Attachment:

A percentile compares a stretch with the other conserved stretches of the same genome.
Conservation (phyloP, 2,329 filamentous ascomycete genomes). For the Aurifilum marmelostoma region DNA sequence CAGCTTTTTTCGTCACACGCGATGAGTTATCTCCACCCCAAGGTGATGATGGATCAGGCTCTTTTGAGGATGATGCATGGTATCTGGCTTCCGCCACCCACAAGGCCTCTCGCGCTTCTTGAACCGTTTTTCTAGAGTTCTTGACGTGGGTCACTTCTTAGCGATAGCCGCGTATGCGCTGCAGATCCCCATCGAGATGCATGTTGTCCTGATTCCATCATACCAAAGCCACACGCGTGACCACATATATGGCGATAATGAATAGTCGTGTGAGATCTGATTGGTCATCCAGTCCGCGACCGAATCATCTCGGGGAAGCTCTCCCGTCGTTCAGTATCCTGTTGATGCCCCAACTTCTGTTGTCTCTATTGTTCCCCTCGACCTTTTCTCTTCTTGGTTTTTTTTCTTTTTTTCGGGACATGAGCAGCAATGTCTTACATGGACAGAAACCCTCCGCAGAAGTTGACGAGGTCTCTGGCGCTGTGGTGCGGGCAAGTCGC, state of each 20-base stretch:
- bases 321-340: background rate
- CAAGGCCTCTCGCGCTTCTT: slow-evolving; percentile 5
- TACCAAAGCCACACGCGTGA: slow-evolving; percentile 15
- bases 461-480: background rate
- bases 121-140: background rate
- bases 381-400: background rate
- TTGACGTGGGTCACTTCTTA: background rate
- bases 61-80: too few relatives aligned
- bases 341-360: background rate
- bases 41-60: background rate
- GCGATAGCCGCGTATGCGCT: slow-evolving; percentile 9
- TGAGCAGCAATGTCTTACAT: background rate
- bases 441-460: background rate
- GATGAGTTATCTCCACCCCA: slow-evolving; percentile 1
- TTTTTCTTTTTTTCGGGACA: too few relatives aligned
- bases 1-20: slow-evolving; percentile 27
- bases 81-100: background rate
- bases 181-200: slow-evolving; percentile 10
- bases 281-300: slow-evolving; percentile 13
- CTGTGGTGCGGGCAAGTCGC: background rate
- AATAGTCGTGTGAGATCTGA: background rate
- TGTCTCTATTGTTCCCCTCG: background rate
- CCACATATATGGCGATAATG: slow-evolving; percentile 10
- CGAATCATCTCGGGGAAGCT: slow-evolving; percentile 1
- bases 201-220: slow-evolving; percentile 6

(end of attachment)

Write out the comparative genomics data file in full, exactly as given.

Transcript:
A percentile compares a stretch with the other conserved stretches of the same genome.
Conservation (phyloP, 2,329 filamentous ascomycete genomes). For the Aurifilum marmelostoma region DNA sequence CAGCTTTTTTCGTCACACGCGATGAGTTATCTCCACCCCAAGGTGATGATGGATCAGGCTCTTTTGAGGATGATGCATGGTATCTGGCTTCCGCCACCCACAAGGCCTCTCGCGCTTCTTGAACCGTTTTTCTAGAGTTCTTGACGTGGGTCACTTCTTAGCGATAGCCGCGTATGCGCTGCAGATCCCCATCGAGATGCATGTTGTCCTGATTCCATCATACCAAAGCCACACGCGTGACCACATATATGGCGATAATGAATAGTCGTGTGAGATCTGATTGGTCATCCAGTCCGCGACCGAATCATCTCGGGGAAGCTCTCCCGTCGTTCAGTATCCTGTTGATGCCCCAACTTCTGTTGTCTCTATTGTTCCCCTCGACCTTTTCTCTTCTTGGTTTTTTTTCTTTTTTTCGGGACATGAGCAGCAATGTCTTACATGGACAGAAACCCTCCGCAGAAGTTGACGAGGTCTCTGGCGCTGTGGTGCGGGCAAGTCGC, state of each 20-base stretch:
- bases 321-340: background rate
- CAAGGCCTCTCGCGCTTCTT: slow-evolving; percentile 5
- TACCAAAGCCACACGCGTGA: slow-evolving; percentile 15
- bases 461-480: background rate
- bases 121-140: background rate
- bases 381-400: background rate
- TTGACGTGGGTCACTTCTTA: background rate
- bases 61-80: too few relatives aligned
- bases 341-360: background rate
- bases 41-60: background rate
- GCGATAGCCGCGTATGCGCT: slow-evolving; percentile 9
- TGAGCAGCAATGTCTTACAT: background rate
- bases 441-460: background rate
- GATGAGTTATCTCCACCCCA: slow-evolving; percentile 1
- TTTTTCTTTTTTTCGGGACA: too few relatives aligned
- bases 1-20: slow-evolving; percentile 27
- bases 81-100: background rate
- bases 181-200: slow-evolving; percentile 10
- bases 281-300: slow-evolving; percentile 13
- CTGTGGTGCGGGCAAGTCGC: background rate
- AATAGTCGTGTGAGATCTGA: background rate
- TGTCTCTATTGTTCCCCTCG: background rate
- CCACATATATGGCGATAATG: slow-evolving; percentile 10
- CGAATCATCTCGGGGAAGCT: slow-evolving; percentile 1
- bases 201-220: slow-evolving; percentile 6